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Bit of a 'best practice' question as I am new to DB design and I wanted to make sure I am on the right tracks with this one

I have 3 user types, user (single person), group (lots of users) and company (lots of groups), each has their own login which allows them to post messages. So eg. if a company posts a message it will appear in all the linked users news feeds.

To achieve this I have a table 'messages' that stores the message contents, along with the foreign keys to link the user types

I was going to use the following schema (PostgreSQL) to achieve this...

create table notifications(
    notification_id serial primary key,
    user_id integer references users,
    group_id integer references groups,
    company_id integer references companies,
    date_created timestamp not null default now(),
    title_id text not null,
    message_id text not null,
    icon text not null default 'logo'
);
comment on table notifications is 'Messages to be displayed on a users home feed';

This would allow me to construct a query that pulls out the relevant messages for a users news feed (eg. only one field user_id, group_id or company_id will have a value)

But is this the best method? I am sure that having nullable foreign keys is a bad idea, I was thinking there might be a better solution using a kind of enumerate key? (Does this even exist?!)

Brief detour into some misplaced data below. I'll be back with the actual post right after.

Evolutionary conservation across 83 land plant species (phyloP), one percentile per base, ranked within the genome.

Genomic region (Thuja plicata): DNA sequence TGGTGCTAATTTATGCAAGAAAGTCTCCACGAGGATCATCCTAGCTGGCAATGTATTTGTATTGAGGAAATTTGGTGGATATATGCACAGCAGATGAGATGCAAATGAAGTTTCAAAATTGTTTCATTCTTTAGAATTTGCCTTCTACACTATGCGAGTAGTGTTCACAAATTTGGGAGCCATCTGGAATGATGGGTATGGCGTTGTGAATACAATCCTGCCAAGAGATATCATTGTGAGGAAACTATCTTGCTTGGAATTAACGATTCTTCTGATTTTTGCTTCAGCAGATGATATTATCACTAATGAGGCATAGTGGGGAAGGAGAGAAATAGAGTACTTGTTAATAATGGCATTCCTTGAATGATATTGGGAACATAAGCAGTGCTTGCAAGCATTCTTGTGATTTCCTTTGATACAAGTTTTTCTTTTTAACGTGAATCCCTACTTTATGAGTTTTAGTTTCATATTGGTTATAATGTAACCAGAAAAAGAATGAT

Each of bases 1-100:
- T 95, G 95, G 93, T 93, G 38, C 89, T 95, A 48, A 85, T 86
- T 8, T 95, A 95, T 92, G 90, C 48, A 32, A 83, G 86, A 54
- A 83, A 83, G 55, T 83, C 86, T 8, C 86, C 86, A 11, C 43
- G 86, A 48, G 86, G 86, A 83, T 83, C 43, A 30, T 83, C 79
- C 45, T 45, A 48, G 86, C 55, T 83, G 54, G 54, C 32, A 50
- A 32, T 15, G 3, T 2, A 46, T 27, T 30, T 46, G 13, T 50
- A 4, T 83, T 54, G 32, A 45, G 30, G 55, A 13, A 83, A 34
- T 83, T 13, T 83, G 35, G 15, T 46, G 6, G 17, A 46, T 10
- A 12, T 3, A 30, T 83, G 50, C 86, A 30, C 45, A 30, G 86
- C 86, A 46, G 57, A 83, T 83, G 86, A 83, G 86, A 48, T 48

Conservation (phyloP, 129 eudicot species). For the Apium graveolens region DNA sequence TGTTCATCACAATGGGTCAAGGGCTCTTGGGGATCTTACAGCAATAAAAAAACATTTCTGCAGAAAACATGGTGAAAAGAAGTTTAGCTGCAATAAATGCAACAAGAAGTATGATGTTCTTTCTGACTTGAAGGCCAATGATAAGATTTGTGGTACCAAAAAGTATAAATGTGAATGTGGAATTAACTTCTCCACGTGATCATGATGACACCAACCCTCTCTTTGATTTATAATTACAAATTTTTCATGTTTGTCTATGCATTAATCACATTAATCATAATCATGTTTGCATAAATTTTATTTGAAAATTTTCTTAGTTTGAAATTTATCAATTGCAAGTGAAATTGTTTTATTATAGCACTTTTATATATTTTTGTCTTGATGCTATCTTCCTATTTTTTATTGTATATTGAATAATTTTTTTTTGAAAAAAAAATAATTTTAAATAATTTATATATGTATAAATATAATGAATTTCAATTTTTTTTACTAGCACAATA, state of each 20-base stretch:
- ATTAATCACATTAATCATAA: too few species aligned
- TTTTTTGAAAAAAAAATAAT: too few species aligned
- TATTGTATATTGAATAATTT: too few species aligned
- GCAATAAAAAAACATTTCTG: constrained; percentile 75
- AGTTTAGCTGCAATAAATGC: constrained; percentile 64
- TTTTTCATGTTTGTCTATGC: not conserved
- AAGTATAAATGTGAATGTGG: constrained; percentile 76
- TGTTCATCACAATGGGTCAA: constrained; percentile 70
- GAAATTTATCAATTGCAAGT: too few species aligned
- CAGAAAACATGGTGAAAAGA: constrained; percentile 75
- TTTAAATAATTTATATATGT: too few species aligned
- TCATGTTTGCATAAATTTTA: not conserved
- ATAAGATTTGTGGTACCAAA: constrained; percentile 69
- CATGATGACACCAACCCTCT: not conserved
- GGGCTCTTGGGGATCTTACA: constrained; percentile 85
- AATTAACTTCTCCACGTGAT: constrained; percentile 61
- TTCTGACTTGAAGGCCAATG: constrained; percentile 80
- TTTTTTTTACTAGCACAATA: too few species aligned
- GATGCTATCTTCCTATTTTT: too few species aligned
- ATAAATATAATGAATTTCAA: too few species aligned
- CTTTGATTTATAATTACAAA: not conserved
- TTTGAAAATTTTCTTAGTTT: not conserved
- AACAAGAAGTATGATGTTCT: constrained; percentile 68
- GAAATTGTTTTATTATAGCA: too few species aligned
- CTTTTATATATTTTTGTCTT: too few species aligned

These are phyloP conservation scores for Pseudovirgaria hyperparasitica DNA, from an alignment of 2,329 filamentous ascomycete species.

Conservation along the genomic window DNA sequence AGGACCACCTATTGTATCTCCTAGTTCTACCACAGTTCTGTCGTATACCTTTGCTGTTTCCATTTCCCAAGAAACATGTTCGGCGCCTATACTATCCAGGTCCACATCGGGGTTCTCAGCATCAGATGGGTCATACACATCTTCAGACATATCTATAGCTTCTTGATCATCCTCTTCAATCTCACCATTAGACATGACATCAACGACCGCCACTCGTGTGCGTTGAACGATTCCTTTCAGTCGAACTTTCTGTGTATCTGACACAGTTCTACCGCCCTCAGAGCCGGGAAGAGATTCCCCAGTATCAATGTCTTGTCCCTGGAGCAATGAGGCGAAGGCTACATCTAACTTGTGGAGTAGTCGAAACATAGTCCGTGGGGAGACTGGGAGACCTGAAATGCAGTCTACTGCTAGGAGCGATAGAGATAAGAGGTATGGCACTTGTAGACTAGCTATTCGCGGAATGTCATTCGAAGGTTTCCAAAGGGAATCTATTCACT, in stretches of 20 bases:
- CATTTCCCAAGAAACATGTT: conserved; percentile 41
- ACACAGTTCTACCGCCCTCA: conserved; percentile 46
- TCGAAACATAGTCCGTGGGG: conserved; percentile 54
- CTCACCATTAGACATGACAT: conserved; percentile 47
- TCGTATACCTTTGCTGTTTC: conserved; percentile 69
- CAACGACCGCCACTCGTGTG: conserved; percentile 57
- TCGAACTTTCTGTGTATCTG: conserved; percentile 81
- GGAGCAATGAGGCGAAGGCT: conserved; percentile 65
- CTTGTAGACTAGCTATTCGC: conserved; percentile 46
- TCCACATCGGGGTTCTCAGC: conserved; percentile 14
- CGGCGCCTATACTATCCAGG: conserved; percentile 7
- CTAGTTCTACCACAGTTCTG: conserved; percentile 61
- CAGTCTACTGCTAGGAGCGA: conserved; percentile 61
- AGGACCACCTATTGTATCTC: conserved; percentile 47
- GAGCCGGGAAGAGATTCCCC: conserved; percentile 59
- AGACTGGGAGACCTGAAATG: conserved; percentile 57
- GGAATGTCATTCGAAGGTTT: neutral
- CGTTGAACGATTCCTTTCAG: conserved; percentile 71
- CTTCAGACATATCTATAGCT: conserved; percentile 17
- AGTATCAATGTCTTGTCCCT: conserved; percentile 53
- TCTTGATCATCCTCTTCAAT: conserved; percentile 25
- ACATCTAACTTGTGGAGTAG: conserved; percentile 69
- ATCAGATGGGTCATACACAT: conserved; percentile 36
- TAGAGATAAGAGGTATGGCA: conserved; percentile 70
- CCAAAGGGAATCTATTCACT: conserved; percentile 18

Thanks

share|improve this question
    
Effectively, this is the same as this question : possible duplicate of Creating database table – podiluska Aug 21 '12 at 8:45
    
fair enough, but that question doesn't have a very definitive answer! – DaveB Aug 21 '12 at 9:05
    
I can give the same answer here if you like :) – podiluska Aug 21 '12 at 9:09
    
go for it...I cant see how the answer to that linked question removes the need for nullable fields, could you enlighten me? easy points! – DaveB Aug 21 '12 at 9:20
up vote 4 down vote accepted

One option, highly normalised is to make the tables more like

create table notifications( 
    notification_id serial primary key, 
    date_created timestamp not null default now(), 
    title_id text not null, 
    message_id text not null, 
    icon text not null default 'logo' 
); 

create table usernotifications
(
    notification_id integer references notifications,
    user_id integer references users
);

create table groupnotifications
(
    notification_id integer references notifications,
    group_id integer references groups
);

create table companynotifications
(
    notification_id integer references notifications,
    company_id integer references companies
);

where entries only exist in the relevant (user/company/group)notifications table for any given notification.

(I don't think there is anything wrong with nullable foreign keys in the situation where that indicates that the foreign key is optional, but multiple foreign keys of similar type does give the impression of a denormalised design)

share|improve this answer
    
Thanks podiluska, good answer, you have convinced me to take the normalised route...(+1 for using an s instead of z) – DaveB Aug 21 '12 at 9:52
    
The "problem" with this solution is control that differents users don't share the same notification. – doctore Aug 21 '12 at 10:51
    
@doctore I'm not sure I understand your comment? – podiluska Aug 21 '12 at 10:55
    
@podiluska How can you prevent that different users (or user types) share the same notification? – doctore Aug 21 '12 at 10:59

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